by CRAIG JAMES
I want to thank the folks at The Rockford Squire for giving me the opportunity to write about two of my favorite subjects, weather and climate. Mark Twain once said, “Climate is what you expect, weather is what you get.” That is the best summary of the distinction between the two I have heard, and I am sure rarely a day goes by when you don’t hear a comment about one or the other. It is my hope that maybe I can shed a little light on both subjects.
I am a firm believer in another Mark Twain quote, “Get your facts first, then you can distort them as you please.” Too often it seems, especially on the subject of “climate change,” you don’t hear all the facts, frequently just the politically correct ones. So it is with this in mind—and freely admitting my own biases will enter in to anything I write—I hope to present information you may not have heard. I believe the best way to be educated about a subject is to hear both sides of an argument.
The first thing I want to write about is the expected weather for this upcoming winter. You may have heard there is an El Niño occurring in the Pacific Ocean again this year, which means there is a pool of warmer-than-normal surface water located in the central Pacific Ocean. You can see in the graphic from NOAA there is an area of water along the Equator in the central Pacific Ocean between two and three degrees warmer than normal. This is a classic moderate El Niño look.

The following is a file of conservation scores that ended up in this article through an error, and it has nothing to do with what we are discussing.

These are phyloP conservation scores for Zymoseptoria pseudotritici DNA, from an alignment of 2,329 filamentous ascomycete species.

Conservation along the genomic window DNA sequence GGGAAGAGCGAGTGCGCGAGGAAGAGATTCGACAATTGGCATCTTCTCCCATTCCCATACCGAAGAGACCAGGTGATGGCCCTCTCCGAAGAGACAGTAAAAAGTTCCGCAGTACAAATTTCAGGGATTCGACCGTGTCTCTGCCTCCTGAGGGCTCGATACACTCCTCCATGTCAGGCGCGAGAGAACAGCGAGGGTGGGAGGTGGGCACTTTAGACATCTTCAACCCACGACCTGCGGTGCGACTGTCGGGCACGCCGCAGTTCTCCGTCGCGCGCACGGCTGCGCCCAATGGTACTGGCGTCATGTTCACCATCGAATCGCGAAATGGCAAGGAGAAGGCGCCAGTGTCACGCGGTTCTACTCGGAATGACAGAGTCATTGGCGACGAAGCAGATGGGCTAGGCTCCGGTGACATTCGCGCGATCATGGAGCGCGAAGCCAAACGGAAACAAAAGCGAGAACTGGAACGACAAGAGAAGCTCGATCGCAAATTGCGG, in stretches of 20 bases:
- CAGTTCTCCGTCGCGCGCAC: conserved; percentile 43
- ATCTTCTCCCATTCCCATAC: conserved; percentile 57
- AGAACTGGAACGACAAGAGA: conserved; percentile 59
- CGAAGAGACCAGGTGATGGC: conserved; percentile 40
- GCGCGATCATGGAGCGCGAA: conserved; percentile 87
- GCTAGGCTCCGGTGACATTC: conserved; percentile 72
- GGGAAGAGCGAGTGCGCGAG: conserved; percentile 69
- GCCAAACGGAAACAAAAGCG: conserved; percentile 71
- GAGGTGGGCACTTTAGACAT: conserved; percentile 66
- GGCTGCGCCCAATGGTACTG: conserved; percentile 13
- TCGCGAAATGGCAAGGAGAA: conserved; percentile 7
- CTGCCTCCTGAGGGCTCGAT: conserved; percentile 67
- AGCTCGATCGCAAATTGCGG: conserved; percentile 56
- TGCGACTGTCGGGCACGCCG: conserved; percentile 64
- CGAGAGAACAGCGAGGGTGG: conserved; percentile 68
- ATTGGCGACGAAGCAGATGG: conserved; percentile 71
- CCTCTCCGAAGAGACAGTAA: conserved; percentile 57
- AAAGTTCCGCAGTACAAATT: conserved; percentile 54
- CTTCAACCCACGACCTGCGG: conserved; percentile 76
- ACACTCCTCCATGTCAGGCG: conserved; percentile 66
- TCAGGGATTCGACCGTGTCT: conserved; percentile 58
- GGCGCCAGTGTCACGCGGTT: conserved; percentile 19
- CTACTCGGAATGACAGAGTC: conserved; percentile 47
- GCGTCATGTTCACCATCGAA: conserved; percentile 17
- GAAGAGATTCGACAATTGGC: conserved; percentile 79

It seems as if the popular belief has been if we are in an El Niño pattern, the winter will be warm, and if we are in a La Niña pattern, the winter will be cold. However, the truth is much more complicated than that. All El Niños and La Niñas are not the same.
The exact location of the warm water, how much warmer than normal the water is, and whether the water temperatures peak in winter or in spring make a big difference in the downstream weather over the United States for the coming winter. There are other ocean circulations in the Arctic and north Atlantic that play a role too, but what you really want to know is how much snow you are going to have to shovel and will your heating bills be higher or lower than average. Obviously, there isn’t anyone around who can tell you for sure what will happen, and I’ve often called the attempt of making a long-range winter forecast a fool’s errand, but here is my guess. We may have a good laugh over it come April.
The past couple of winters have produced over 100 inches of snowfall in the Rockford-Grand Rapids area. The average for Grand Rapids is 72 inches and maybe a couple of inches less for Rockford. I think this year we will see snowfall totals much closer to average, perhaps around 70 inches in Grand Rapids, so you won’t be shoveling as much. I think the storm track for most of this winter will likely be too far south to give us another 100-inch season.
It also seems a good bet to me there will be frequent high-pressure systems over the northern plains and southern Canada, which will keep us fairly cold and produce good lake-effect snows. However, with highs in this location, the wind direction here during lake effect events is usually from the northwest, which means the heaviest lake snows will fall to the west and southwest of Rockford. If the pattern does indeed shape up this way, I think temperatures will run near to a little below average for the three winter months of December, January and February.
However the winter turns out, as my friend Joe Bastardi from AccuWeather is fond of saying, “Enjoy the weather, it is the only weather you’ve got.”
Craig James has been retired since July 1, 2008, after 40 years of broadcasting television weather. He was chief meteorologist at WZZM-TV for 12 years and chief meteorologist at WOOD-TV for 24 years. He is a graduate of Penn State University, where he received a Centennial Fellowship Award. He was also honored as a Fellow of the American Meteorological Society.